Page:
By Ken McCormick
Vice President, Portfolio Lending (NMLS #415037)

Is a Money Market Account Right for You?

Sep 12, 2019

  • Banking
  • Money Market Account

Money market accounts are similar to checking and savings accounts. However, opening a money market account often requires higher balance requirements and minimum deposits. Also, interest rates are generally higher on a money market account than on a savings account, and you may have debit card access to make purchases through the account, just like you do with a checking account. 

A  money market account isn't necessarily for everyone, so it's essential to understand how they work. Here are some reasons why one may be right for you.

The Pros of a Money Market Account

Higher interest-earning—The interest rates are typically higher on money market accounts than on traditional checking or savings accounts.

Accounts are insured—Depending on whether your money market is at a bank or credit union, your money is backed by the FDIC or NCUA. This backing will insure up to $250,000 per depositor at your financial institution. If the bank or credit union fails, you will receive the money up to the insured amount.

Access to checks – Money market accounts allow you to write a certain amount. You're limited to six withdrawals or transfers a month, which includes debit purchases, bill pay, and transferring money between accounts if not conducted in person.

What to Know About Money Markets

A minimum balance must be maintained. Generally, you must make a large initial deposit to open a money market. The account balance must also be maintained at a certain level. If the balance falls below that amount, you may have to pay a fee or miss out on the higher interest. You may also pay a fee if you exceed the six transaction limits in a month.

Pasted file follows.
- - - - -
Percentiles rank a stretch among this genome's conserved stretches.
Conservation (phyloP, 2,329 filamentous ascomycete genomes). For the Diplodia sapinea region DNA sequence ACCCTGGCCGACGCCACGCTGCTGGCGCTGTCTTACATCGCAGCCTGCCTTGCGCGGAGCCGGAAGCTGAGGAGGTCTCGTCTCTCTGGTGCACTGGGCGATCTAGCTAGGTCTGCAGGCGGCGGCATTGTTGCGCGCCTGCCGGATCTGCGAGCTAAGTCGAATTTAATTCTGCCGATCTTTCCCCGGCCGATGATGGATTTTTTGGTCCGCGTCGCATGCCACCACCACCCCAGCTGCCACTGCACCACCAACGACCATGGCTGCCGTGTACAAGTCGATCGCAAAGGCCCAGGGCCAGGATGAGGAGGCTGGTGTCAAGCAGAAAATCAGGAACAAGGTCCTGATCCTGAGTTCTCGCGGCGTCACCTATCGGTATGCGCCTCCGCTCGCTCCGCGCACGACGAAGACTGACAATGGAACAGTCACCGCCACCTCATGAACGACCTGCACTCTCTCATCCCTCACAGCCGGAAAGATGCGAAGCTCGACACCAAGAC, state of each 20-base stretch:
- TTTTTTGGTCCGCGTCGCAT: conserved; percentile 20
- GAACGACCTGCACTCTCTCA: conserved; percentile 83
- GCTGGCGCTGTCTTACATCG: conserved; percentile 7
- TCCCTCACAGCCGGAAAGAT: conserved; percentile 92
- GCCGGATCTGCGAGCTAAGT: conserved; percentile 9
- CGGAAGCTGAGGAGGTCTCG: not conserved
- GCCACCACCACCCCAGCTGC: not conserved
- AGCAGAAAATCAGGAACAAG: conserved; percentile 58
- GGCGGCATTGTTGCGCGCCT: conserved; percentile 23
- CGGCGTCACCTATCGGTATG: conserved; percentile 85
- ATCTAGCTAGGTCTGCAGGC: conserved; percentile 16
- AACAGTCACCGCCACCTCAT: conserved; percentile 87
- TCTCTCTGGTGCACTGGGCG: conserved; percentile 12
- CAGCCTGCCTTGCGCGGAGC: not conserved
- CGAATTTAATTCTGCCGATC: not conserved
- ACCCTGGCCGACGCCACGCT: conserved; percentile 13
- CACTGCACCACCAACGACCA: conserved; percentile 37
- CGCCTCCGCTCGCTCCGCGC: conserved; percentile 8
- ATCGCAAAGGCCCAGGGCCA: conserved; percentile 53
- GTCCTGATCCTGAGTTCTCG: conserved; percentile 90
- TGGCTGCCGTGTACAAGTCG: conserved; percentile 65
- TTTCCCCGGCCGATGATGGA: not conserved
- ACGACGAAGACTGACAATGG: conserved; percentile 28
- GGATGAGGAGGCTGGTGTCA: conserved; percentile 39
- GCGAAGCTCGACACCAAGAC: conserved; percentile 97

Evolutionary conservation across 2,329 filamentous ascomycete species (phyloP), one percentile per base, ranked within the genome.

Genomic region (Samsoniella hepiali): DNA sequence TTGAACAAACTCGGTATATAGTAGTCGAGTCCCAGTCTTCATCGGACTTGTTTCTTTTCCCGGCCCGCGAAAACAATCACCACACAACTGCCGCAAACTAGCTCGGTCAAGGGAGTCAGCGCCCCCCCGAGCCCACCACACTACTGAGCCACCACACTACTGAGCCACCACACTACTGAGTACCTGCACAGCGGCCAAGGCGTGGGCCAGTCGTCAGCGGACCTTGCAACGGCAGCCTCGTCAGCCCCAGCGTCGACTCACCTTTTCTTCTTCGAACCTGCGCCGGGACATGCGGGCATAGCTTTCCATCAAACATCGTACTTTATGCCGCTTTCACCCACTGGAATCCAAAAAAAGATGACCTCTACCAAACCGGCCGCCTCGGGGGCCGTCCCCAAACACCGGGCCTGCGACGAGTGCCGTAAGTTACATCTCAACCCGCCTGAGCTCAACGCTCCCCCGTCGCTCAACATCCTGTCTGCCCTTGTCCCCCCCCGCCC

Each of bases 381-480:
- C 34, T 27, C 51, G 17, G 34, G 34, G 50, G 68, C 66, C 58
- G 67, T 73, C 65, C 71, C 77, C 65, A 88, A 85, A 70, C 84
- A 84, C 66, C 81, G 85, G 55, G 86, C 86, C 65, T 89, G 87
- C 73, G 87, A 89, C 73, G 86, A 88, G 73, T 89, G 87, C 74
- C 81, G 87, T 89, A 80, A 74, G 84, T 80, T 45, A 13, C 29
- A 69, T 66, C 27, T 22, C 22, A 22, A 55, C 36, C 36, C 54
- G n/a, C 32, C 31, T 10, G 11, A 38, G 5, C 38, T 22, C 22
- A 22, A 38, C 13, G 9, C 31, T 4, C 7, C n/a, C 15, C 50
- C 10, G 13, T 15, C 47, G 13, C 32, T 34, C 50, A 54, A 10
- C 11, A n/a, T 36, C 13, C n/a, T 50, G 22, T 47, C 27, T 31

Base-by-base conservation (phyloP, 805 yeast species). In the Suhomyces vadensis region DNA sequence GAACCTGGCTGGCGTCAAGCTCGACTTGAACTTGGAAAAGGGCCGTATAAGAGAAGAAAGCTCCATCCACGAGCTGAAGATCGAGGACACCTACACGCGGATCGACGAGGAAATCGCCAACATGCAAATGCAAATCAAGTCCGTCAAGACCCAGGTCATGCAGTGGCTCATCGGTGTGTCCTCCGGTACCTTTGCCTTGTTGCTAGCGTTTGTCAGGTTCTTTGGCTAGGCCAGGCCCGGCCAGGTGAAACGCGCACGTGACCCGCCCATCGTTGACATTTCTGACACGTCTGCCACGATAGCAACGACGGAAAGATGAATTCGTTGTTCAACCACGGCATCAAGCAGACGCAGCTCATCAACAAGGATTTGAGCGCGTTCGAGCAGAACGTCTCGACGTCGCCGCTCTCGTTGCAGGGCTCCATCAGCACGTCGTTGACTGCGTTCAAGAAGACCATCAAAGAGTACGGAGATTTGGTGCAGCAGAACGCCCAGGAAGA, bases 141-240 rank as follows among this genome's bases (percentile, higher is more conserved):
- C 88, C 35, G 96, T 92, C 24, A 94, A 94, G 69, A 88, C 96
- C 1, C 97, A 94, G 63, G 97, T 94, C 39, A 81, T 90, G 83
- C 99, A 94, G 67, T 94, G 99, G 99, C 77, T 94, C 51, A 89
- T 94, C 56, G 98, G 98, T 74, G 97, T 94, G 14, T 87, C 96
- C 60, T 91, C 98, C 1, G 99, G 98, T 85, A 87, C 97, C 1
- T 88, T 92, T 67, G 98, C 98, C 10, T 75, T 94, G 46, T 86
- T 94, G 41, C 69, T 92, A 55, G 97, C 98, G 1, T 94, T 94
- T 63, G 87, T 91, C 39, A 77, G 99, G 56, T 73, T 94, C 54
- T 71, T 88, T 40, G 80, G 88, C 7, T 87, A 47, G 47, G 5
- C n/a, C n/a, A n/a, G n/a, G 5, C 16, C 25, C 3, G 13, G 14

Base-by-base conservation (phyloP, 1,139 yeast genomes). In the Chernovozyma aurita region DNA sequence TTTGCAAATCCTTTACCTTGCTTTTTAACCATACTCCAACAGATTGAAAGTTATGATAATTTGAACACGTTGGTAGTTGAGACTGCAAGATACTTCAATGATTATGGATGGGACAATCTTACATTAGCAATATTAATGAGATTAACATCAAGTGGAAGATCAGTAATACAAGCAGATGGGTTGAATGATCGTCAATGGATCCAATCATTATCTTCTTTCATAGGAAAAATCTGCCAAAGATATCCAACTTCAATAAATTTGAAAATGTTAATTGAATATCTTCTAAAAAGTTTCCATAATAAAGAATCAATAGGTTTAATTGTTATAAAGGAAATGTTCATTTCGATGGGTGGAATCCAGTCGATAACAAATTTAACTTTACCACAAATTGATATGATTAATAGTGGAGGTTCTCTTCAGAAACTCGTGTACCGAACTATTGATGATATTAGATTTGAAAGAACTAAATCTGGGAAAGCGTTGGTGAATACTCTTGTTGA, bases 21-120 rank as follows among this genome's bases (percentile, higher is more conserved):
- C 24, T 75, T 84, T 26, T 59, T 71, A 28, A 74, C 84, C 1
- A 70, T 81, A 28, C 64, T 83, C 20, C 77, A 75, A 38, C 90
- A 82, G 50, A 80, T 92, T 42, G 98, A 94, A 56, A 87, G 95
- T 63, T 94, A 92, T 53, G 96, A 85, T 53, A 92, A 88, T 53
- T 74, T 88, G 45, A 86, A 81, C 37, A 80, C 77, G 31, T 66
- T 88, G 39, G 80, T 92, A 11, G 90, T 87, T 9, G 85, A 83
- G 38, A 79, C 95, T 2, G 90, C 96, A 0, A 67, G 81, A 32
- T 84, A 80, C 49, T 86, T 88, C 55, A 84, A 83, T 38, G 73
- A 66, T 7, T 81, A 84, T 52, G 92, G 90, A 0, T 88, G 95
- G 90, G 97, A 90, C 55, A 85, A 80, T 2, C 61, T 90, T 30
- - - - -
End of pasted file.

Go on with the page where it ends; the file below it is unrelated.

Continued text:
When Does it Make Sense to Open a Money Market Account?

Since everyone's financial situation differs, the reasons to open a money market account will vary. Some broad guidelines may help you decide whether to open one.

Consider how much money you keep in your checking and other accounts. Do you have enough in these accounts you’re not using and could be earning higher interest? Depositing that money into a money market account might make more sense. Remember that since there's a transaction limit, you’ll need to keep transfer and withdrawal activity on a money market account to a minimum.

The minimum deposit amount necessary to open a money market account should be an amount you can keep in one place for an extended time. There is typically an ongoing balance requirement. For instance, a money market account may require you to open an account with $1,000 and maintain that balance monthly.

A money market might be a good alternative if you are considering a CD but are worried about locking your money up for several months or years. Withdrawing your money early on a CD requires an early withdrawal penalty fee. Alternatively, if you're comfortable securing your money in a CD for some time, you will want to review the interest rate earnings between the two.

A money market account might be a good option when you need money soon and still want to earn a small return. It could be helpful for emergency funds, tuition costs, and budgeting for tax payments. However, using these accounts for significant, infrequent expenses is best.

Finding a Money Market Account

When shopping around for a money market account, you should compare the minimum opening deposit, monthly minimums, interest rates, and the charges/fees imposed. Your current financial institution might offer a money market account, so start there. You'll want to look at least three money market accounts for the best deal. Once you've chosen a money market account, review it once a year. An account that offers the highest money market rate at the start doesn't necessarily mean that will be the case in the future.

If you have more questions about money market accounts, call NASB at 816-508-2427 or click here for more information.